Biscuits are a special bearer token used to authorize access to resources (e.g. tables) and are associated with a public/private key pair. Public keys are provided when the user creates a resource (such as a table) and are used to validate biscuit signatures during authorization for requests against that resource. Users create and attenuate their own biscuits (using the corresponding private key) without the Space and Time platform holding your secrets— full self-custody of your tables! A biscuit must contain, at minimum, a single capability (i.e. security configuration, such as "I am allowed to read from this table") specifying what operation is allowed on which resource
Biscuit authorization is based on public key cryptography, meaning each biscuit is associated with a public key and private key. The private key is used to sign the biscuit during creation, and the public key is used to validate the biscuit. When creating a table, you must specify a public key. It will be used to validate signatures on all biscuits provided during request authorization thereafter, and the public key cannot be changed. Make sure to keep your private key safe, as anyone with access can generate biscuits with any level of authority.
Biscuit public/private keys are independent of user public/private keys. Do not use the keypair you use for authentication for resource authorization.
This section outlines the biscuit standards supported by Space and Time.
We are working on adding new standards to enable even more authorization support. Check back soon!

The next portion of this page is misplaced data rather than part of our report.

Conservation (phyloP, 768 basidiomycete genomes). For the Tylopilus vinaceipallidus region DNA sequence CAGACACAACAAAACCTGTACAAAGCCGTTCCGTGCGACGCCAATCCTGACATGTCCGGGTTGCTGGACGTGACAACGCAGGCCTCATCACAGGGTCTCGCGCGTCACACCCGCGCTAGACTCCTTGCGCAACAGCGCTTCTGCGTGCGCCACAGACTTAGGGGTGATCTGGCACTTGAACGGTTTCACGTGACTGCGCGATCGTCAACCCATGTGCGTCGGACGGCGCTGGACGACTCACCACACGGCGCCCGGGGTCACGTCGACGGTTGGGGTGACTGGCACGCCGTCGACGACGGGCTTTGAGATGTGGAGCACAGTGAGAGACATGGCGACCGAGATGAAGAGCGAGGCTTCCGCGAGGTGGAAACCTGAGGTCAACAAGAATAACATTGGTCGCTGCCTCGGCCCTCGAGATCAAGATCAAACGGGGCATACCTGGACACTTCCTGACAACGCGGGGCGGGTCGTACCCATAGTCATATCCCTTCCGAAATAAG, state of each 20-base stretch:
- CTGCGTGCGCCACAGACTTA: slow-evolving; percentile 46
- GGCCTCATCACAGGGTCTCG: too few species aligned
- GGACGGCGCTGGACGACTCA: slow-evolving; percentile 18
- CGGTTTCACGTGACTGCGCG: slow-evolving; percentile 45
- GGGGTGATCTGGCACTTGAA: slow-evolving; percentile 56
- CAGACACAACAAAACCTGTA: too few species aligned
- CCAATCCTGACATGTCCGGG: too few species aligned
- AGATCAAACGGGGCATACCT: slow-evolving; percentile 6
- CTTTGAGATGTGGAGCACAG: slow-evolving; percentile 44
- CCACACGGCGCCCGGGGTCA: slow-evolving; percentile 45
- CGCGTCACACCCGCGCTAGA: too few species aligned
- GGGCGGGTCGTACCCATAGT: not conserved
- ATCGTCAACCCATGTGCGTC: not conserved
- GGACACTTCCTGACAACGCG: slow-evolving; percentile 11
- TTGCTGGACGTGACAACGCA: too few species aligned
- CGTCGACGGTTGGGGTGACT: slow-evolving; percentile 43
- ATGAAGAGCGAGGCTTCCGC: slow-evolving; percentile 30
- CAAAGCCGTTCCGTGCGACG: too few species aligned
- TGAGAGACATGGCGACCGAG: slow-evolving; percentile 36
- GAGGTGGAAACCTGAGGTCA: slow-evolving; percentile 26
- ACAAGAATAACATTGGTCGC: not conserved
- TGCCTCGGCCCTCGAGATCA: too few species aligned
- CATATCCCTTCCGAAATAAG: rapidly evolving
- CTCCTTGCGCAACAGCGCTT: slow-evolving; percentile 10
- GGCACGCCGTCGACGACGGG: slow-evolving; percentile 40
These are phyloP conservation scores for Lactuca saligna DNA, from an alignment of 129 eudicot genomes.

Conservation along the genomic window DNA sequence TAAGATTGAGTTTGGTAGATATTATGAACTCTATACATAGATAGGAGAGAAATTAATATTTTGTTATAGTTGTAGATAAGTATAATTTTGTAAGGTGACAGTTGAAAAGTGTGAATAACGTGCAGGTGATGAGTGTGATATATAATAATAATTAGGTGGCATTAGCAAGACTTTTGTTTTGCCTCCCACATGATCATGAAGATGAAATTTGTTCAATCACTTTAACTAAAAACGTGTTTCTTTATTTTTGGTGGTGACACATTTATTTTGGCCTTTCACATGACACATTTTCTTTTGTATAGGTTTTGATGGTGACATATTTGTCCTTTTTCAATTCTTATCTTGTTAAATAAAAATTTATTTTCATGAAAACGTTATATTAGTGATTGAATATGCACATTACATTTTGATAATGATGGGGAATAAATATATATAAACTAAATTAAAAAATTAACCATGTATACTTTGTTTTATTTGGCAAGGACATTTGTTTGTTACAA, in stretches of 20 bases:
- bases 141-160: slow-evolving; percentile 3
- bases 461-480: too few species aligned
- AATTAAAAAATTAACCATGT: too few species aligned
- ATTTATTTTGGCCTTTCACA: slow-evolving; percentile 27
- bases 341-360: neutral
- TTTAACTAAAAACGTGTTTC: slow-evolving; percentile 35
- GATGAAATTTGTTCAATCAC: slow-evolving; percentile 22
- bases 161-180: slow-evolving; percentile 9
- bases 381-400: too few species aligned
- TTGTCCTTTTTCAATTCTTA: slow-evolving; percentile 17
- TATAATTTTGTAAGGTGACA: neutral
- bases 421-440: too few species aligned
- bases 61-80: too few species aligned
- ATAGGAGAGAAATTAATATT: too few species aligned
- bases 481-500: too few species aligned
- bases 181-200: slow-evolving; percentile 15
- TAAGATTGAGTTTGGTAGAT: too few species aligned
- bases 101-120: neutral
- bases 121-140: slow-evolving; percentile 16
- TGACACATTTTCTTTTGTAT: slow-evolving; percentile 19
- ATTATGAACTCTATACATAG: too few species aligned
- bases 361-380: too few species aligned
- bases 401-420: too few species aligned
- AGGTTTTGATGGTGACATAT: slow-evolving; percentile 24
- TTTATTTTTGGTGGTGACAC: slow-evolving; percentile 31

Facts define claims about a request to be considered during authorization.
Operations are datalog facts that define what action is being performed in a request. They are defined as follows:
$operation must be a string and match one of the below:
- SQL operations:
- DDL: for operating on database objects & schema (e.g. table, view)
- DML: for performing data manipulation
- DQL: for performing queries
- DDL: for operating on database objects & schema (e.g. table, view)
- Kafka ICM operations:
kafka_icm_create: ICM create
kafka_icm_read: ICM read
kafka_icm_update: ICM update
kafka_icm_delete: ICM delete
Operation facts should not be specified in your biscuit - they are defined for reference purposes only. The authorization engine will reject biscuits with operation facts.
Resources are datalog facts that define what is being accessed in a request. They are defined as follows:
$resource must be a lowercase string and match a valid, existing resource.
- SQL resources: It must include the full resource identifier (i.e., it must include both the namespace and resource name). As an example, the Transactions table in the ETH namespace would be
- Kafka ICM resources:
kafka_icm_infrastructure_group: Kafka infrastructure groups
kafka_icm_user: Kafka users
kafka_icm_acl: Kafka ACLs
kafka_icm_topic: Kafka topics
kafka_icm_topic_mapping_config: Kafka topic mapping configuration
Resource facts should not be specified in your biscuit - they are defined for reference purposes only. The authorization engine will reject biscuits with resource facts.
Capabilities are datalog facts that define what operation is allowed on a given resource, enabling easy specification of a operation-resource matrix. They are defined as follows:
$operation must conform to Operation requirements, and the
$resource must conform to Resource requirements.
A basic biscuit needs at least one capability. Your biscuit payload should primarily contain capability facts
Users are datalog facts that define what user is submitting a request. They are defined as follows:
$userId must be a valid platform user identifier.
User facts should not be specified in your biscuit - they are defined for reference purposes only. The authorization engine will reject biscuits with user facts.